To achieve all this, you need to keep a close eye on the clock and adjust the programme to suit because things won’t always go as planned. And as we saw in Portugal, it’s easy for a red flag or two to cause problems and delay running.

With only two-and-a-half hours before qualifying, the main objective for the driver is to bring the car back to the pits with all four wheels still attached. Imola is an old school track and has changed dramatically since those dark days in 1994, but it’s fairly easy to damage the car with any off-track excursions, so leave a little bit of a margin for when you might need it later in the day.


I think that the Nurburgring showed that whether it’s a three-day or two-day weekend, the end result is going to be fairly similar.

But I am interested to see how Red Bull goes because this could be the best chance it has all season to take on Mercedes.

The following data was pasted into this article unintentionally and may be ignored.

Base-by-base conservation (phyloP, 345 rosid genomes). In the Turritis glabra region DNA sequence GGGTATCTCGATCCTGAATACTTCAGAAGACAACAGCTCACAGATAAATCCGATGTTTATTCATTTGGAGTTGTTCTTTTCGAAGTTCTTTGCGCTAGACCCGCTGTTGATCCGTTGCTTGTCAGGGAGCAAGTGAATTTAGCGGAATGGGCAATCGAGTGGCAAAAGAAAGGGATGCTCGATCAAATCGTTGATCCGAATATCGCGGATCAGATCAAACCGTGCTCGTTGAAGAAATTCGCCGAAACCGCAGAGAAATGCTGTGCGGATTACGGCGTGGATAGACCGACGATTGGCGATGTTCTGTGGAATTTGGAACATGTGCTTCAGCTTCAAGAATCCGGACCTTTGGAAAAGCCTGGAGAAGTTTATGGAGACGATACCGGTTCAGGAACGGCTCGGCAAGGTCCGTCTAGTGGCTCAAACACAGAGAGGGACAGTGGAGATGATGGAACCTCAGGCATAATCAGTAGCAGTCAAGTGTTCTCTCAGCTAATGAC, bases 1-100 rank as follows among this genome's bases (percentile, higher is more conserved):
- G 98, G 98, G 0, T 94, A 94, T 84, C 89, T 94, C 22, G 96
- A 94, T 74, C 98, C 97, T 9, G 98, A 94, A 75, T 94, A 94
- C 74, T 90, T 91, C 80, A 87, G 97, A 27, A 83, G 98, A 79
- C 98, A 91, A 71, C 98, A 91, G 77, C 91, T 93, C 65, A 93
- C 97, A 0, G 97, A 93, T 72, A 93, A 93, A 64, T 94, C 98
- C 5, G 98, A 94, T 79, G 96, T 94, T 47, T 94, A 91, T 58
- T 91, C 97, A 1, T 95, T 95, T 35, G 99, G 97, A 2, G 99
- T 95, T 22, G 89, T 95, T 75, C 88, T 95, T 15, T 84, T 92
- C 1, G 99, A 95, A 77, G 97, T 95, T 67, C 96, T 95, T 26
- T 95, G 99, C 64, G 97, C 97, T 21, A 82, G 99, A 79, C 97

Remember, AlphaTauri ran its 2020 car here on a filming day in June and I’ve no doubt that anything that it learned will have flowed to the big brother team. If nothing else, its track data for the simulator will be as up to date as possible. This could allow the two Red Bull teams to hit the ground running because I’m sure that knowledge will have been shared.

AlphaTauri F1 shakedown Imola 2020

The big question is, will two-day weekends become the norm? I think for a year or two, half and half would be a good compromise. Under normal circumstances, at some tracks there are not many spectators on the Friday and also when you have a double-header it would give a little more time between races if the second race was a two-day event.

For the other races, the Friday practice sessions could be used as test sessions. The teams can test their new bits and only run junior drivers that have not started more than two F1 races can participate in them. This way, it would be in all the teams’ interests to invest in and give their up and coming stars some seat time.

After all, we need to find a mechanism to recognise the next Lewis Hamilton. The system as it is just doesn’t work.